Twenty years earlier, the citizens of Waterloo had grown enthralled by a book written by a physicist who had been invited to spend some time Perimeter. The book was called The End of Time, and its author had argued in a persuasive and beautiful way that time did not exist; the universe was static. There were a slightly less than an infinite number of possible moments hanging about, like paintings in an attic, all real but out of reach, and each person’s destiny was nothing more and nothing less than the most probable of these possible futures.

The people most taken with this idea led fervent discussions on how to best realise the theory in one’s life. Like humans anywhere, they didn’t want to waste their time. They hoped to reach their destinies as quickly and efficiently as possible—not their ultimate destinies, just their penultimate ones. And so it made sense to try and act as much in accordance with probability as they could.

The executives at the BlackBerry headquarters in Waterloo decided they would capitalize on this desire, and they began producing a machine they tagged The Mother of All BlackBerrys. It remained a phone you could email from, but it had an added, special feature: given ongoing inputs, it was calibrated to determine for each user what they were destined to do next.

“It will be a device that determines a person’s most likely next action based on previous behaviours. If the input is one’s life, then the outcome is one’s life,” an executive explained to the rest as they sat around a table.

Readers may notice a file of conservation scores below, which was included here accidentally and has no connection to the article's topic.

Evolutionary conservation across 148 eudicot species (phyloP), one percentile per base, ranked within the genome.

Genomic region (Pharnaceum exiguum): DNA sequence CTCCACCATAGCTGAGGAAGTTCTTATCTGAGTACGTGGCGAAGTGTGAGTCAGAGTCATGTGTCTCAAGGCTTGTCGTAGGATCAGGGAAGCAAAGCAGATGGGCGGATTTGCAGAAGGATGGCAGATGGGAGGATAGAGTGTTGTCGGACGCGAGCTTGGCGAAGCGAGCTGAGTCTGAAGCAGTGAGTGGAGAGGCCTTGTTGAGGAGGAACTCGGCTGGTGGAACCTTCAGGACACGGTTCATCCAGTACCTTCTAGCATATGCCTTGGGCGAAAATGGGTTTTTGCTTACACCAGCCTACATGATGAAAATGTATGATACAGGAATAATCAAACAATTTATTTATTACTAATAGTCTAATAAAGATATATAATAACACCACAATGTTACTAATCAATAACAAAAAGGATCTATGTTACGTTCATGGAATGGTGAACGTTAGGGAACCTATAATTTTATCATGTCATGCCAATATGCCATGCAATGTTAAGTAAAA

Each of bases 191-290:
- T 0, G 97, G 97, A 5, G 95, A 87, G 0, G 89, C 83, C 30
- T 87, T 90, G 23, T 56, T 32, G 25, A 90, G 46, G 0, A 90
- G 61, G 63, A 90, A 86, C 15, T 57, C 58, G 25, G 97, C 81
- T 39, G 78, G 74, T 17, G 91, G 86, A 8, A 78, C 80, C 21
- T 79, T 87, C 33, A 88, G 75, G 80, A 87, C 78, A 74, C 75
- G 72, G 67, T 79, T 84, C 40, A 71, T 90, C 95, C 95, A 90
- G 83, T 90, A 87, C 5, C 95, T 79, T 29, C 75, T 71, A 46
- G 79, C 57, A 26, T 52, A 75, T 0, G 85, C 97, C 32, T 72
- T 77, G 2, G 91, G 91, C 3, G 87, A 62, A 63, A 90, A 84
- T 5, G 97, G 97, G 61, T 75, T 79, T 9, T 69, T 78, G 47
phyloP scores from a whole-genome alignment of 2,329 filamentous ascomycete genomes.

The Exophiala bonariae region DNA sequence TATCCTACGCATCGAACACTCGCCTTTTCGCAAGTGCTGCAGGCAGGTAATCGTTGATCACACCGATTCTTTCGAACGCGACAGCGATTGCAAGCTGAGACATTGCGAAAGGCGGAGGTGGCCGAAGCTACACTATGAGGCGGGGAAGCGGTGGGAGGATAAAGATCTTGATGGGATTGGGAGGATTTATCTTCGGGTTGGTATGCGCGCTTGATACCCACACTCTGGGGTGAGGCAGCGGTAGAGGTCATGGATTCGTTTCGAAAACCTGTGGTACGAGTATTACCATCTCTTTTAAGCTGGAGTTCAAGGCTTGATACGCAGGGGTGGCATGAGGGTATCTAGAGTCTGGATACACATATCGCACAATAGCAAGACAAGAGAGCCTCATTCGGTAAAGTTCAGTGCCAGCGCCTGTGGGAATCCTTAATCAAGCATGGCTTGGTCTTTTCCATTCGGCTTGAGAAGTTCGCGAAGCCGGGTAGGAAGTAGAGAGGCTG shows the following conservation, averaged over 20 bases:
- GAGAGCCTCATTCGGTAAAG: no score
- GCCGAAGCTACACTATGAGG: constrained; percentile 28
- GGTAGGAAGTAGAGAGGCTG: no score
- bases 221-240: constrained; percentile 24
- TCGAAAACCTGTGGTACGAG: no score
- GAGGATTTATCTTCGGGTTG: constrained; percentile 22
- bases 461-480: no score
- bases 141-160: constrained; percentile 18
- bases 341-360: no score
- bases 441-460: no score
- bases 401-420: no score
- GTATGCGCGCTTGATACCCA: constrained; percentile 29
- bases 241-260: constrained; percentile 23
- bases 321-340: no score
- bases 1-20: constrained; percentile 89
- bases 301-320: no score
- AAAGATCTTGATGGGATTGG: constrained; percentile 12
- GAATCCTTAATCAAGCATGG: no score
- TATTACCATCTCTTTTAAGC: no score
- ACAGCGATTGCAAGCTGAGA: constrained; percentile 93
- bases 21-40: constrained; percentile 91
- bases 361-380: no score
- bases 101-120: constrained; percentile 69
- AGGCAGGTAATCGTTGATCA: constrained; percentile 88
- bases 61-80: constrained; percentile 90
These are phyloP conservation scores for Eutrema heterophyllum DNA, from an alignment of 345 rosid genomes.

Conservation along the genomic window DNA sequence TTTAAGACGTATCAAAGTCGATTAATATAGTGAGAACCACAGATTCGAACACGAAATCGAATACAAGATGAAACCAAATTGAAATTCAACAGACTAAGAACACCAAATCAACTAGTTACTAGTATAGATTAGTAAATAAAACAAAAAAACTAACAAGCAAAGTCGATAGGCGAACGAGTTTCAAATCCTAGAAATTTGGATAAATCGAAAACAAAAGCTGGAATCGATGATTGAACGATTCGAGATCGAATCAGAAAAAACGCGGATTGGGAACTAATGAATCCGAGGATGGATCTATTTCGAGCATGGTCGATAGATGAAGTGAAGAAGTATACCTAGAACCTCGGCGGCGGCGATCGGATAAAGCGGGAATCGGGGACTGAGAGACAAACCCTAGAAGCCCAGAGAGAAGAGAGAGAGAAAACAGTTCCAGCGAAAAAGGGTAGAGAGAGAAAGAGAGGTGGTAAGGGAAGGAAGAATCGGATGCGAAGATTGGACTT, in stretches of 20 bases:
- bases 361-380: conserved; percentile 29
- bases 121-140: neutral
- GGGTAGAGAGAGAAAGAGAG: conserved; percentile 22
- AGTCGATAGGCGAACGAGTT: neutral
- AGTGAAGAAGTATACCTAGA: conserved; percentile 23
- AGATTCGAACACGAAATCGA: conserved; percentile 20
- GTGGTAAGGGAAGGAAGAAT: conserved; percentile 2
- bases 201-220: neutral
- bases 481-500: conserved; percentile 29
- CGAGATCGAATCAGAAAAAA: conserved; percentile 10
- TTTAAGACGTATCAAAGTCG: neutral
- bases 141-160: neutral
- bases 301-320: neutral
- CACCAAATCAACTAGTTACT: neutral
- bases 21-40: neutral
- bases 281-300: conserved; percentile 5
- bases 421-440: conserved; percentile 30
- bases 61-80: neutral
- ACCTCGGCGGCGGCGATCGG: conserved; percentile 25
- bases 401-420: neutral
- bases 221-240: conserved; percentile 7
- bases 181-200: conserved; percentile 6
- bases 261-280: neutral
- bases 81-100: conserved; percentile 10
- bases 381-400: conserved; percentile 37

“Brilliant!” said another executive, reaching for a Danish. And they all reached for Danishes, and toasted each other, smiling.


The Mothers—as people began calling them—were at once a huge success. They eclipsed everything in culture at that moment, like any great fad down through time. People in Waterloo consulted their Mothers at every turn, and it quickly became as impossible to live without a Mothers as it had once been to not check email. People wondered how they had managed their lives before the Mothers. They even bought Mothers for their babies.

If life became somewhat more predictable as a result, it was also more comforting, and soon the citizens of Waterloo didn’t even notice that they were going in circles; that it was always the same thing over and over again.

The physicists, though nominally to blame for the proliferation of the Mothers, were largely skeptical and had a hundred doubts, so it was not unusual to be standing in a supermarket line-up and hear one of them testily provoke and challenge an amateur physicist who was checking his Mothers, if the physicist was having a particularly bad day. “So, do these Mothers calculate quantum or classical probabilities?” the physicist might ask; a question over which the amateur might stumble, only to regain his footing upon consulting his Mothers about whether continuing the conversation would be to his benefit, to which the Mothers would reply that the probability was low.


What will Sunni do without her Mothers? I sometimes ask myself a similar question. What would I do if I didn’t know what was to come? If the inputs of my past were to disappear, I’d have no idea how I behaved in relationships past, and would not know how to behave in them now. I would play it all differently, not knowing how I was likely to behave. I might forget how much I once hated to be on a soccer pitch, but was forced onto the field, and avoided soccer ever since. I might, while lounging in a park, say to the soccer players, while rising, Do you need an extra player?